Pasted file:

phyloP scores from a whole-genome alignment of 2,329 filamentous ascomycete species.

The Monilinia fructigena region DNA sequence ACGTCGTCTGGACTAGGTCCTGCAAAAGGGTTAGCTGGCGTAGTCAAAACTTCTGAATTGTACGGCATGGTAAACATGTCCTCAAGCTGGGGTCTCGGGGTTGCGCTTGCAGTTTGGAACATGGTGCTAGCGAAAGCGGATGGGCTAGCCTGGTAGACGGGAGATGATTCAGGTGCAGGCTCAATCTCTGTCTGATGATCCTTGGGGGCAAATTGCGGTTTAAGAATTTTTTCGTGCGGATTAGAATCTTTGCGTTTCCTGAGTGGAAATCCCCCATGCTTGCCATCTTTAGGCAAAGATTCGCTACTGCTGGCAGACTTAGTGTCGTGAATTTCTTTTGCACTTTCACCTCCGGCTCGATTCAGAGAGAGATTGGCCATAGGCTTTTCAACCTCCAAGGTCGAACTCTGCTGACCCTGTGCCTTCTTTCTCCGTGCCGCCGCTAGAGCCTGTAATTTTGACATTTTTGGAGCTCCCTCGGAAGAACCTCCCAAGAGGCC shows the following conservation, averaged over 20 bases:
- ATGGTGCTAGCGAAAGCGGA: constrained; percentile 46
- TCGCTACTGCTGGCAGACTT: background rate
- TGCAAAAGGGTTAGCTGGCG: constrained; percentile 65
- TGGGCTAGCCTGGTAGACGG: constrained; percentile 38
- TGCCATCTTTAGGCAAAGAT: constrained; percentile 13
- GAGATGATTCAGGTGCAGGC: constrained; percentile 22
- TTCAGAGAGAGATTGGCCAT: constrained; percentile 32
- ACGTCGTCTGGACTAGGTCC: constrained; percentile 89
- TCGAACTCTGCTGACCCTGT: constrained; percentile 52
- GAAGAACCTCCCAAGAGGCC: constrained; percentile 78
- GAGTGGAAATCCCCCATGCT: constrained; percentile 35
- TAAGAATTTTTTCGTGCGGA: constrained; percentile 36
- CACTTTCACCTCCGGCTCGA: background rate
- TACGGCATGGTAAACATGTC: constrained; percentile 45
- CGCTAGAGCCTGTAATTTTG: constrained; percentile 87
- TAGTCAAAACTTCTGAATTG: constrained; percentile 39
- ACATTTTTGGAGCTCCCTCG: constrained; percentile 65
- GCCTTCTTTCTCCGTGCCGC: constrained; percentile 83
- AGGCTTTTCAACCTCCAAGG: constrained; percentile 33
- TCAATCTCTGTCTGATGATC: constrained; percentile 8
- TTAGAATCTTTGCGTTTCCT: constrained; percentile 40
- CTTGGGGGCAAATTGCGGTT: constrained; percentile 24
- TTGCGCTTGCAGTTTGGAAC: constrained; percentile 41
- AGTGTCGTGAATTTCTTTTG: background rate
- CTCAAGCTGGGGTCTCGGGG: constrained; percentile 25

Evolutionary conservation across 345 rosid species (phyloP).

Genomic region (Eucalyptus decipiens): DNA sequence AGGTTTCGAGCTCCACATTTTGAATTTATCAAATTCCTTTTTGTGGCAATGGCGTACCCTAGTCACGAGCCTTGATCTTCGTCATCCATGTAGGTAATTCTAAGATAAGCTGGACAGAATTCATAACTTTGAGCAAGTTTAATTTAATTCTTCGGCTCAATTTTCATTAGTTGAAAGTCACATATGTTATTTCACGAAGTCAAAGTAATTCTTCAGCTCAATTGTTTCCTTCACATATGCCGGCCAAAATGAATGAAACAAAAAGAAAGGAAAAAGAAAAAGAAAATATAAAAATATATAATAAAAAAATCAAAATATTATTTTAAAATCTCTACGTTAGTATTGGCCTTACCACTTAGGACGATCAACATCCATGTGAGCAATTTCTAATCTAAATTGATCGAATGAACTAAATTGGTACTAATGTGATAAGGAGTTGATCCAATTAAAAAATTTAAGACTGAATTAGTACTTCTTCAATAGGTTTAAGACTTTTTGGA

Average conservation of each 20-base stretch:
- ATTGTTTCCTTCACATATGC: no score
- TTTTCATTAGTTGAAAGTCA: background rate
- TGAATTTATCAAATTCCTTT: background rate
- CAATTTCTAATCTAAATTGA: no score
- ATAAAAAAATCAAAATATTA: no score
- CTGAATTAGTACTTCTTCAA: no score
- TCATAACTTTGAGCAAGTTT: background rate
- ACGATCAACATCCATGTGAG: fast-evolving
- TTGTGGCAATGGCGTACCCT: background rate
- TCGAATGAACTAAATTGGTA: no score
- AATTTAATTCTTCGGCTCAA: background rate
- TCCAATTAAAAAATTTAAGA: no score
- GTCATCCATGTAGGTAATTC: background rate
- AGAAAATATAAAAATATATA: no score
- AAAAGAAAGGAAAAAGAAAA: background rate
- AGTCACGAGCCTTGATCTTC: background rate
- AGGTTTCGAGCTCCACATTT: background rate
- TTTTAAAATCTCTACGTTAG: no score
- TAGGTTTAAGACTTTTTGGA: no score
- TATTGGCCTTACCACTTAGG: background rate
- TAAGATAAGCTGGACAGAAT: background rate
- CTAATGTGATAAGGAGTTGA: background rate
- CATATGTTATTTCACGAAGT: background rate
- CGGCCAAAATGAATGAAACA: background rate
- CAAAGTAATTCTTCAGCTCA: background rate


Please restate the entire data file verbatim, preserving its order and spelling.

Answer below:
phyloP scores from a whole-genome alignment of 2,329 filamentous ascomycete species.

The Monilinia fructigena region DNA sequence ACGTCGTCTGGACTAGGTCCTGCAAAAGGGTTAGCTGGCGTAGTCAAAACTTCTGAATTGTACGGCATGGTAAACATGTCCTCAAGCTGGGGTCTCGGGGTTGCGCTTGCAGTTTGGAACATGGTGCTAGCGAAAGCGGATGGGCTAGCCTGGTAGACGGGAGATGATTCAGGTGCAGGCTCAATCTCTGTCTGATGATCCTTGGGGGCAAATTGCGGTTTAAGAATTTTTTCGTGCGGATTAGAATCTTTGCGTTTCCTGAGTGGAAATCCCCCATGCTTGCCATCTTTAGGCAAAGATTCGCTACTGCTGGCAGACTTAGTGTCGTGAATTTCTTTTGCACTTTCACCTCCGGCTCGATTCAGAGAGAGATTGGCCATAGGCTTTTCAACCTCCAAGGTCGAACTCTGCTGACCCTGTGCCTTCTTTCTCCGTGCCGCCGCTAGAGCCTGTAATTTTGACATTTTTGGAGCTCCCTCGGAAGAACCTCCCAAGAGGCC shows the following conservation, averaged over 20 bases:
- ATGGTGCTAGCGAAAGCGGA: constrained; percentile 46
- TCGCTACTGCTGGCAGACTT: background rate
- TGCAAAAGGGTTAGCTGGCG: constrained; percentile 65
- TGGGCTAGCCTGGTAGACGG: constrained; percentile 38
- TGCCATCTTTAGGCAAAGAT: constrained; percentile 13
- GAGATGATTCAGGTGCAGGC: constrained; percentile 22
- TTCAGAGAGAGATTGGCCAT: constrained; percentile 32
- ACGTCGTCTGGACTAGGTCC: constrained; percentile 89
- TCGAACTCTGCTGACCCTGT: constrained; percentile 52
- GAAGAACCTCCCAAGAGGCC: constrained; percentile 78
- GAGTGGAAATCCCCCATGCT: constrained; percentile 35
- TAAGAATTTTTTCGTGCGGA: constrained; percentile 36
- CACTTTCACCTCCGGCTCGA: background rate
- TACGGCATGGTAAACATGTC: constrained; percentile 45
- CGCTAGAGCCTGTAATTTTG: constrained; percentile 87
- TAGTCAAAACTTCTGAATTG: constrained; percentile 39
- ACATTTTTGGAGCTCCCTCG: constrained; percentile 65
- GCCTTCTTTCTCCGTGCCGC: constrained; percentile 83
- AGGCTTTTCAACCTCCAAGG: constrained; percentile 33
- TCAATCTCTGTCTGATGATC: constrained; percentile 8
- TTAGAATCTTTGCGTTTCCT: constrained; percentile 40
- CTTGGGGGCAAATTGCGGTT: constrained; percentile 24
- TTGCGCTTGCAGTTTGGAAC: constrained; percentile 41
- AGTGTCGTGAATTTCTTTTG: background rate
- CTCAAGCTGGGGTCTCGGGG: constrained; percentile 25

Evolutionary conservation across 345 rosid species (phyloP).

Genomic region (Eucalyptus decipiens): DNA sequence AGGTTTCGAGCTCCACATTTTGAATTTATCAAATTCCTTTTTGTGGCAATGGCGTACCCTAGTCACGAGCCTTGATCTTCGTCATCCATGTAGGTAATTCTAAGATAAGCTGGACAGAATTCATAACTTTGAGCAAGTTTAATTTAATTCTTCGGCTCAATTTTCATTAGTTGAAAGTCACATATGTTATTTCACGAAGTCAAAGTAATTCTTCAGCTCAATTGTTTCCTTCACATATGCCGGCCAAAATGAATGAAACAAAAAGAAAGGAAAAAGAAAAAGAAAATATAAAAATATATAATAAAAAAATCAAAATATTATTTTAAAATCTCTACGTTAGTATTGGCCTTACCACTTAGGACGATCAACATCCATGTGAGCAATTTCTAATCTAAATTGATCGAATGAACTAAATTGGTACTAATGTGATAAGGAGTTGATCCAATTAAAAAATTTAAGACTGAATTAGTACTTCTTCAATAGGTTTAAGACTTTTTGGA

Average conservation of each 20-base stretch:
- ATTGTTTCCTTCACATATGC: no score
- TTTTCATTAGTTGAAAGTCA: background rate
- TGAATTTATCAAATTCCTTT: background rate
- CAATTTCTAATCTAAATTGA: no score
- ATAAAAAAATCAAAATATTA: no score
- CTGAATTAGTACTTCTTCAA: no score
- TCATAACTTTGAGCAAGTTT: background rate
- ACGATCAACATCCATGTGAG: fast-evolving
- TTGTGGCAATGGCGTACCCT: background rate
- TCGAATGAACTAAATTGGTA: no score
- AATTTAATTCTTCGGCTCAA: background rate
- TCCAATTAAAAAATTTAAGA: no score
- GTCATCCATGTAGGTAATTC: background rate
- AGAAAATATAAAAATATATA: no score
- AAAAGAAAGGAAAAAGAAAA: background rate
- AGTCACGAGCCTTGATCTTC: background rate
- AGGTTTCGAGCTCCACATTT: background rate
- TTTTAAAATCTCTACGTTAG: no score
- TAGGTTTAAGACTTTTTGGA: no score
- TATTGGCCTTACCACTTAGG: background rate
- TAAGATAAGCTGGACAGAAT: background rate
- CTAATGTGATAAGGAGTTGA: background rate
- CATATGTTATTTCACGAAGT: background rate
- CGGCCAAAATGAATGAAACA: background rate
- CAAAGTAATTCTTCAGCTCA: background rate